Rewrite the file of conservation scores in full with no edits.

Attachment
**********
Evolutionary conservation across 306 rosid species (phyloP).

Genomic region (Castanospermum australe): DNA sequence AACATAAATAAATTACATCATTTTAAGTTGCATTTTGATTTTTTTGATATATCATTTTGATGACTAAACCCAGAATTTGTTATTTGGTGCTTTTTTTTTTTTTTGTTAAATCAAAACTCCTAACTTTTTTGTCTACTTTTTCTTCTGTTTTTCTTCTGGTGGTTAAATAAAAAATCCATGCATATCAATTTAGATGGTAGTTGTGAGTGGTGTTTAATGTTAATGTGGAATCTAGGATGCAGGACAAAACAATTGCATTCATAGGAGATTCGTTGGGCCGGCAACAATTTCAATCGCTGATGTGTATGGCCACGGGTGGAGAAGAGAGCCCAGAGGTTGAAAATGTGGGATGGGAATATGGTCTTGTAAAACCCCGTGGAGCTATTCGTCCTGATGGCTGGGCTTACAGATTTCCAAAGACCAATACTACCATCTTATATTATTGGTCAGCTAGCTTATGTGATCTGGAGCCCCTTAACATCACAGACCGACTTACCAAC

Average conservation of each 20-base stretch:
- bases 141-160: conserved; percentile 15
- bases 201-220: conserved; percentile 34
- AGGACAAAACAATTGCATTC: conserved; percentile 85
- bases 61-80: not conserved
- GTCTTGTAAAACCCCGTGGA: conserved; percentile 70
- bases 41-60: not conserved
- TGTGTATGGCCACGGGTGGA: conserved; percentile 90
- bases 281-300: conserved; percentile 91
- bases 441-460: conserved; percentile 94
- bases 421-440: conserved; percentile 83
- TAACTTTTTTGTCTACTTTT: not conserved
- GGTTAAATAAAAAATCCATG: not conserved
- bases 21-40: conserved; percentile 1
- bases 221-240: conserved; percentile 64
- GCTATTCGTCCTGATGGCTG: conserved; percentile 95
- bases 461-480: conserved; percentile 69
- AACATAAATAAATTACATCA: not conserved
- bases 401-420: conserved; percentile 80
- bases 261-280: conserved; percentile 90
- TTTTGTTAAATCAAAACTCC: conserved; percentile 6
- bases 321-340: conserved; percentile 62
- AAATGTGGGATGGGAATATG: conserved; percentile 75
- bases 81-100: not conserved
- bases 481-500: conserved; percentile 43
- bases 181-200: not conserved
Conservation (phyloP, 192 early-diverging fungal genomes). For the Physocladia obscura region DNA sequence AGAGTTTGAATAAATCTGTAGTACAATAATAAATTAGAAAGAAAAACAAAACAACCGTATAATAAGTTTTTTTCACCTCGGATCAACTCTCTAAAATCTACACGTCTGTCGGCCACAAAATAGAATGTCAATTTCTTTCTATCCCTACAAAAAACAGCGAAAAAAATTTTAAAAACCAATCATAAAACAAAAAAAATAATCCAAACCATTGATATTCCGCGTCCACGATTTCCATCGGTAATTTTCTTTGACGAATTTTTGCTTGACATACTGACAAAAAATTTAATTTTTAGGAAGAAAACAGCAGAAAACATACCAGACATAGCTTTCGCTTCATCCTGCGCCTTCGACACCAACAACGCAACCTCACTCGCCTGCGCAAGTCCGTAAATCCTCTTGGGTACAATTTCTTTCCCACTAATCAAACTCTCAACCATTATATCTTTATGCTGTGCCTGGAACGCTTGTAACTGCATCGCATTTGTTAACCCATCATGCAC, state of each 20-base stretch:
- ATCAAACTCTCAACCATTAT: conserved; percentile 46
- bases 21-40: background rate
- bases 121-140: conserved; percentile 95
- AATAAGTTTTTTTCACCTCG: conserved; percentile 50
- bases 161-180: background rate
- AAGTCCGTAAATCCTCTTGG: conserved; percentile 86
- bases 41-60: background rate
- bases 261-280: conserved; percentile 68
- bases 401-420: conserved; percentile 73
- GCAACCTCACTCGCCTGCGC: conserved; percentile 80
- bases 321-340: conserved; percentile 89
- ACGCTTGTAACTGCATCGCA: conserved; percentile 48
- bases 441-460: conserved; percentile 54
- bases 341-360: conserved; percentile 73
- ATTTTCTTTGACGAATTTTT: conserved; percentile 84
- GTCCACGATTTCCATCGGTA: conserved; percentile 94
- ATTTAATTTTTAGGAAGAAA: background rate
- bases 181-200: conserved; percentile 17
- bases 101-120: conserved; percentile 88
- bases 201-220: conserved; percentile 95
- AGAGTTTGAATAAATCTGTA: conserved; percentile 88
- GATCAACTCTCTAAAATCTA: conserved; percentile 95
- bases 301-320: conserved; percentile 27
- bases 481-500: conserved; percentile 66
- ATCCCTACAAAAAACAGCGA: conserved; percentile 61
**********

Evolutionary conservation across 306 rosid species (phyloP).

Genomic region (Castanospermum australe): DNA sequence AACATAAATAAATTACATCATTTTAAGTTGCATTTTGATTTTTTTGATATATCATTTTGATGACTAAACCCAGAATTTGTTATTTGGTGCTTTTTTTTTTTTTTGTTAAATCAAAACTCCTAACTTTTTTGTCTACTTTTTCTTCTGTTTTTCTTCTGGTGGTTAAATAAAAAATCCATGCATATCAATTTAGATGGTAGTTGTGAGTGGTGTTTAATGTTAATGTGGAATCTAGGATGCAGGACAAAACAATTGCATTCATAGGAGATTCGTTGGGCCGGCAACAATTTCAATCGCTGATGTGTATGGCCACGGGTGGAGAAGAGAGCCCAGAGGTTGAAAATGTGGGATGGGAATATGGTCTTGTAAAACCCCGTGGAGCTATTCGTCCTGATGGCTGGGCTTACAGATTTCCAAAGACCAATACTACCATCTTATATTATTGGTCAGCTAGCTTATGTGATCTGGAGCCCCTTAACATCACAGACCGACTTACCAAC

Average conservation of each 20-base stretch:
- bases 141-160: conserved; percentile 15
- bases 201-220: conserved; percentile 34
- AGGACAAAACAATTGCATTC: conserved; percentile 85
- bases 61-80: not conserved
- GTCTTGTAAAACCCCGTGGA: conserved; percentile 70
- bases 41-60: not conserved
- TGTGTATGGCCACGGGTGGA: conserved; percentile 90
- bases 281-300: conserved; percentile 91
- bases 441-460: conserved; percentile 94
- bases 421-440: conserved; percentile 83
- TAACTTTTTTGTCTACTTTT: not conserved
- GGTTAAATAAAAAATCCATG: not conserved
- bases 21-40: conserved; percentile 1
- bases 221-240: conserved; percentile 64
- GCTATTCGTCCTGATGGCTG: conserved; percentile 95
- bases 461-480: conserved; percentile 69
- AACATAAATAAATTACATCA: not conserved
- bases 401-420: conserved; percentile 80
- bases 261-280: conserved; percentile 90
- TTTTGTTAAATCAAAACTCC: conserved; percentile 6
- bases 321-340: conserved; percentile 62
- AAATGTGGGATGGGAATATG: conserved; percentile 75
- bases 81-100: not conserved
- bases 481-500: conserved; percentile 43
- bases 181-200: not conserved
Conservation (phyloP, 192 early-diverging fungal genomes). For the Physocladia obscura region DNA sequence AGAGTTTGAATAAATCTGTAGTACAATAATAAATTAGAAAGAAAAACAAAACAACCGTATAATAAGTTTTTTTCACCTCGGATCAACTCTCTAAAATCTACACGTCTGTCGGCCACAAAATAGAATGTCAATTTCTTTCTATCCCTACAAAAAACAGCGAAAAAAATTTTAAAAACCAATCATAAAACAAAAAAAATAATCCAAACCATTGATATTCCGCGTCCACGATTTCCATCGGTAATTTTCTTTGACGAATTTTTGCTTGACATACTGACAAAAAATTTAATTTTTAGGAAGAAAACAGCAGAAAACATACCAGACATAGCTTTCGCTTCATCCTGCGCCTTCGACACCAACAACGCAACCTCACTCGCCTGCGCAAGTCCGTAAATCCTCTTGGGTACAATTTCTTTCCCACTAATCAAACTCTCAACCATTATATCTTTATGCTGTGCCTGGAACGCTTGTAACTGCATCGCATTTGTTAACCCATCATGCAC, state of each 20-base stretch:
- ATCAAACTCTCAACCATTAT: conserved; percentile 46
- bases 21-40: background rate
- bases 121-140: conserved; percentile 95
- AATAAGTTTTTTTCACCTCG: conserved; percentile 50
- bases 161-180: background rate
- AAGTCCGTAAATCCTCTTGG: conserved; percentile 86
- bases 41-60: background rate
- bases 261-280: conserved; percentile 68
- bases 401-420: conserved; percentile 73
- GCAACCTCACTCGCCTGCGC: conserved; percentile 80
- bases 321-340: conserved; percentile 89
- ACGCTTGTAACTGCATCGCA: conserved; percentile 48
- bases 441-460: conserved; percentile 54
- bases 341-360: conserved; percentile 73
- ATTTTCTTTGACGAATTTTT: conserved; percentile 84
- GTCCACGATTTCCATCGGTA: conserved; percentile 94
- ATTTAATTTTTAGGAAGAAA: background rate
- bases 181-200: conserved; percentile 17
- bases 101-120: conserved; percentile 88
- bases 201-220: conserved; percentile 95
- AGAGTTTGAATAAATCTGTA: conserved; percentile 88
- GATCAACTCTCTAAAATCTA: conserved; percentile 95
- bases 301-320: conserved; percentile 27
- bases 481-500: conserved; percentile 66
- ATCCCTACAAAAAACAGCGA: conserved; percentile 61